We were parched and sweaty, our skin on the cusp of sunburnt and certainly damp. Inside Kameleon Food & Drink in Quathiaski Cove, the light was dim, a stark contrast to the last couple of hours we’d just spent easing our way down a root-gnarled hillside then gingerly picking our way across rock-studded shore to stand in the salty waters of Open Bay. We had whiled away our time approximating swimming as seals searched for their lunch nearby, as an anchored boat bobbed in the late morning sun.
After departing Quadra Island’s only sandy beach and making the drive down a gravel roadway, then the forested and mountainous twists of Hyacinth Road, we were back “in town,” and ready for a quick lunch before heading back to our home base for the week at Taku Resort & Marina. It was a July Monday, and while there were only a handful of other diners in the restaurant, it soon became clear that lunch wasn’t going to be quick.
Panic set in. What if we couldn’t get out of there in the next 30 minutes? I flashed back to a parting conversation with the manager of Taku Resort as we’d headed out that morning, making a plan to meet up “after lunch” to collect the prawn traps we’d set the previous afternoon. What if “after lunch” crept into more “early afternoon” territory? I’d have to call to let him know we’d be late.
I glanced down at my phone. “No Service” read the top left corner, as it had for so much of our time so far on Quadra.
Then it dawned on me: He’s not pacing, wondering where we are. No one expects a phone call when there’s little to no cell service island-wide. I was being a true “city slicker,” and it was time to let go and just be.
We were on “island time.”
Take some time to throw rock from Rebecca Spit. Photo by Lindsay William-Ross/Vancouver Is Awesome
Island time is a state of mind, and for the most part, it’s the governing mode for being on Quadra Island. Located just across the water from Campbell River (a brief 10-minute ferry ride gets you there, with ferries running hourly and the fee only charged from the Campbell River port), Quadra is the gateway to the Discovery Islands, popular with boaters, adventurers, off-the-grid-ers, and anyone looking for some serious decompression in a spectacularly and ruggedly beautiful place.
Outdoor adventures and other explorations
Catching a glimpse at local birdlife while out on a boat off Quadra Island. Photo by Lindsay William-Ross/Vancouver Is Awesome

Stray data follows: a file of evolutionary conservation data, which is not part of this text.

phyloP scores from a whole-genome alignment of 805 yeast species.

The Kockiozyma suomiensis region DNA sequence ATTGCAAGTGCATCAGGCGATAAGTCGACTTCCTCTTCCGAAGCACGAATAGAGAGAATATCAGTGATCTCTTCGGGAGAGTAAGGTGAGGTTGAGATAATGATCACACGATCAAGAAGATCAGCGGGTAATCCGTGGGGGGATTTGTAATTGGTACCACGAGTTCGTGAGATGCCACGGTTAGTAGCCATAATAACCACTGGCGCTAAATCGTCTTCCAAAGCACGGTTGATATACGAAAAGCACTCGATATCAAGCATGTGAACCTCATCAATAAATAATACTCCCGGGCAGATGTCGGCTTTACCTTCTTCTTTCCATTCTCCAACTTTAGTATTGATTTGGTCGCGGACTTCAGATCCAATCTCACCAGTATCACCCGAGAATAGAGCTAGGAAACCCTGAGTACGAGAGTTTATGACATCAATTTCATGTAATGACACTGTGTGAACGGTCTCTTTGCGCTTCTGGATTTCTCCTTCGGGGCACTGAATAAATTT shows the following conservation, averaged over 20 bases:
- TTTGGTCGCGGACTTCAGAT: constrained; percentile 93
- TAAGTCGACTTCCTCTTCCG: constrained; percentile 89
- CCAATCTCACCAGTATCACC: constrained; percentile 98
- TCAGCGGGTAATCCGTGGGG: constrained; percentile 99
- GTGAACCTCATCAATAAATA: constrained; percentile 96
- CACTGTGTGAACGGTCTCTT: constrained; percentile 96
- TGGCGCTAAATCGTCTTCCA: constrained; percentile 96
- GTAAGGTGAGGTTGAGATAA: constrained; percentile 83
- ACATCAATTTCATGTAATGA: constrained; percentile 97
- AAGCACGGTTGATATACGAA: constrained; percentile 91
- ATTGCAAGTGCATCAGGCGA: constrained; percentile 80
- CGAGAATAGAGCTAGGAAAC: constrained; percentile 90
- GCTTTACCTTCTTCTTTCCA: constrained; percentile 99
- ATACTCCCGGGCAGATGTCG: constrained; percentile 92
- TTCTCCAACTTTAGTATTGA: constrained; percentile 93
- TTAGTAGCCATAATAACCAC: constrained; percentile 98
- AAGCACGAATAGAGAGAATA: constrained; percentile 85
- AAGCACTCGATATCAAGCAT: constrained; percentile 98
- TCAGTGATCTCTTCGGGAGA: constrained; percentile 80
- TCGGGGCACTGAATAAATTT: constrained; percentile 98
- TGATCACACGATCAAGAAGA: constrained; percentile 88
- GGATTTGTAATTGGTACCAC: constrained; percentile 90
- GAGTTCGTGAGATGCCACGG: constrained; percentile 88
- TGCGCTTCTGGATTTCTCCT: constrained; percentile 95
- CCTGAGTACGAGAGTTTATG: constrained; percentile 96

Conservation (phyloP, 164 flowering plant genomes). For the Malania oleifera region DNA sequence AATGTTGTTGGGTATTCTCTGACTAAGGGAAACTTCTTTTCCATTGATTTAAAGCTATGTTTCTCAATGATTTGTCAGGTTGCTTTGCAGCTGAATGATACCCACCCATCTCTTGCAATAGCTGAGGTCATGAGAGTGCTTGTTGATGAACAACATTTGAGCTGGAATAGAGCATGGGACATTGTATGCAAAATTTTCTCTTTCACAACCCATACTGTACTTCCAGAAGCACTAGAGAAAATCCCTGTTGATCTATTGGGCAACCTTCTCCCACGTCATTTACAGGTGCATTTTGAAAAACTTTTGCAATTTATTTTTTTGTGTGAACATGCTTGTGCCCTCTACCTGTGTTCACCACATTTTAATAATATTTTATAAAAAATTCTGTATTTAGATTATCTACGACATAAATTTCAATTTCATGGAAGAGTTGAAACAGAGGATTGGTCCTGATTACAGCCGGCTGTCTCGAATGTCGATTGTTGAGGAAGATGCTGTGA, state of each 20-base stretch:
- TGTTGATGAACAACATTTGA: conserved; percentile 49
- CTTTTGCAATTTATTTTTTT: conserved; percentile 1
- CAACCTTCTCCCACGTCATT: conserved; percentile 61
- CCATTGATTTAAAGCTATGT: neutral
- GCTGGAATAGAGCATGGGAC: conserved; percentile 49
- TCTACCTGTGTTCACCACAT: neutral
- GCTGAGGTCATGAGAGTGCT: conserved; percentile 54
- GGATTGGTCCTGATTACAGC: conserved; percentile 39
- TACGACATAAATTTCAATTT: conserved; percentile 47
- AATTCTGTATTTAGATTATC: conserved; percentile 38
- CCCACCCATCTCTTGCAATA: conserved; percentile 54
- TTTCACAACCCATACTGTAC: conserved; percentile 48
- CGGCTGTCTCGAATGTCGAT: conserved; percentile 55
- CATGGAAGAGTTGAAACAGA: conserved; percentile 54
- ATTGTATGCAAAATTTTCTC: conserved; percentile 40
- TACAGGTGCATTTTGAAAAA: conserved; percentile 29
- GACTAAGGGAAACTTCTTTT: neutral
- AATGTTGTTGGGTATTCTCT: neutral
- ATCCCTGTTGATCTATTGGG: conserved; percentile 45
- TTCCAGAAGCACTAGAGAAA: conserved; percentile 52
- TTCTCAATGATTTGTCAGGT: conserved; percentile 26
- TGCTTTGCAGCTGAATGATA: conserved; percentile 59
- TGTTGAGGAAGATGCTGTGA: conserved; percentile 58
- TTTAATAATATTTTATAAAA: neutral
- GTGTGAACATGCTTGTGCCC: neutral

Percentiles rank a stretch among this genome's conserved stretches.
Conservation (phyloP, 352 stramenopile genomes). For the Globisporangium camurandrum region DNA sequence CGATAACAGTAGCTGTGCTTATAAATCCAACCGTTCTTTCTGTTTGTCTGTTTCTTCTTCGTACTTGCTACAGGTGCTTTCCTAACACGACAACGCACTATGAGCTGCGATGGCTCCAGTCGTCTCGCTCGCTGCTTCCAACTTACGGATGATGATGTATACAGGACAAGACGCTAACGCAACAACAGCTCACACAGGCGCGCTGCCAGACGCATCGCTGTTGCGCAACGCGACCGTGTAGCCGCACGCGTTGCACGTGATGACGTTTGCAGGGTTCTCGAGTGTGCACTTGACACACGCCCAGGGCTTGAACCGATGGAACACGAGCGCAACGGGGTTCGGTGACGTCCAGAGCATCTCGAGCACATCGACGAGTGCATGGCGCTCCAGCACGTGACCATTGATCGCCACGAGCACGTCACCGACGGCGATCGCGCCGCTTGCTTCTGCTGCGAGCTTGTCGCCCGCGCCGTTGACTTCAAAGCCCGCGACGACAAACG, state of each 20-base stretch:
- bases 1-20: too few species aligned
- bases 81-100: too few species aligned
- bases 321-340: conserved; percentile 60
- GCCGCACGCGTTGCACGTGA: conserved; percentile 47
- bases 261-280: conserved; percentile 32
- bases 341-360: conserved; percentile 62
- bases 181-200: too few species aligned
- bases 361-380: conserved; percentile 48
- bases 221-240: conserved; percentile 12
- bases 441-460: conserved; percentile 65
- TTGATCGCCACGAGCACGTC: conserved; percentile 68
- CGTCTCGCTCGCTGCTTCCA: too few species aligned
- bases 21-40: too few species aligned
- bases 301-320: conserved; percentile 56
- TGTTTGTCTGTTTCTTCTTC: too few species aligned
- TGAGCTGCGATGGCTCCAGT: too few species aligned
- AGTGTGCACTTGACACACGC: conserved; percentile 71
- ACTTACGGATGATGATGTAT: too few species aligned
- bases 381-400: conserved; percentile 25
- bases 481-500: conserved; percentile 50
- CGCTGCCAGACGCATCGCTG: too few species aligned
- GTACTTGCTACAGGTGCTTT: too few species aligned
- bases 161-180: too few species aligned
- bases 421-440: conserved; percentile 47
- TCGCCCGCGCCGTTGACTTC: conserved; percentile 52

Quadra is a nature-lover’s paradise. Boaters often drop anchor here as a necessary last stock-up spot before setting course north into the Discovery Islands, as the island boasts a grocery store and other vital businesses. Kayaking, hiking, canoeing, biking, paddleboarding, camping, fishing, golfing – pretty much you name it and you can enjoy it on Quadra.
That said, one doesn’t have to be the full-on outdoorsy type to dip their toes into the natural wonders of Quadra. Novice kayakers can sign up for short outings and lessons, while there are plenty of scenic walks and hikes that aren’t expert-level climbs and hauls. Lakes and ocean provide plenty of opportunities to take a dip, and it takes zero skills or fitness to sit and drink in Quadra’s stunning sunrises and sunsets.
Sunset on Rebecca Spit. Photo by Lindsay William-Ross/Vancouver Is Awesome
Rebecca Spit is probably one of Quadra’s most treasured outdoor spaces, and you can get to this wooded jut of land on Heriot Bay on the island’s central east side via car, boat, or foot – the latter in particular if you’ve got your tent or RV set up there for a stay. Take a stroll around the spit, with or without your pup, throw some rocks, or check out the Trout and Trivet food truck parked on site when they’re up and running. (Sadly they were closed up during our visit due to catering obligations.) The Spit is the spot to do some serious beachcombing while on Quadra.
When it comes to trails and places to cool off in the water, there are a number of options – there are 200 kilometres of hiking trails on the island. We opted to take the advice and directions of a blogger who enjoyed their visit to Open Bay, and likewise, we found ourselves basking in the sunshine and salty waters of the beautiful little spot, while tiny crabs passed by our toes and an eagle watched from its perch high, high above the serene zone.
A colourful sight along the path that leads you down to Open Bay. Photo by Lindsay William-Ross/Vancouver Is Awesome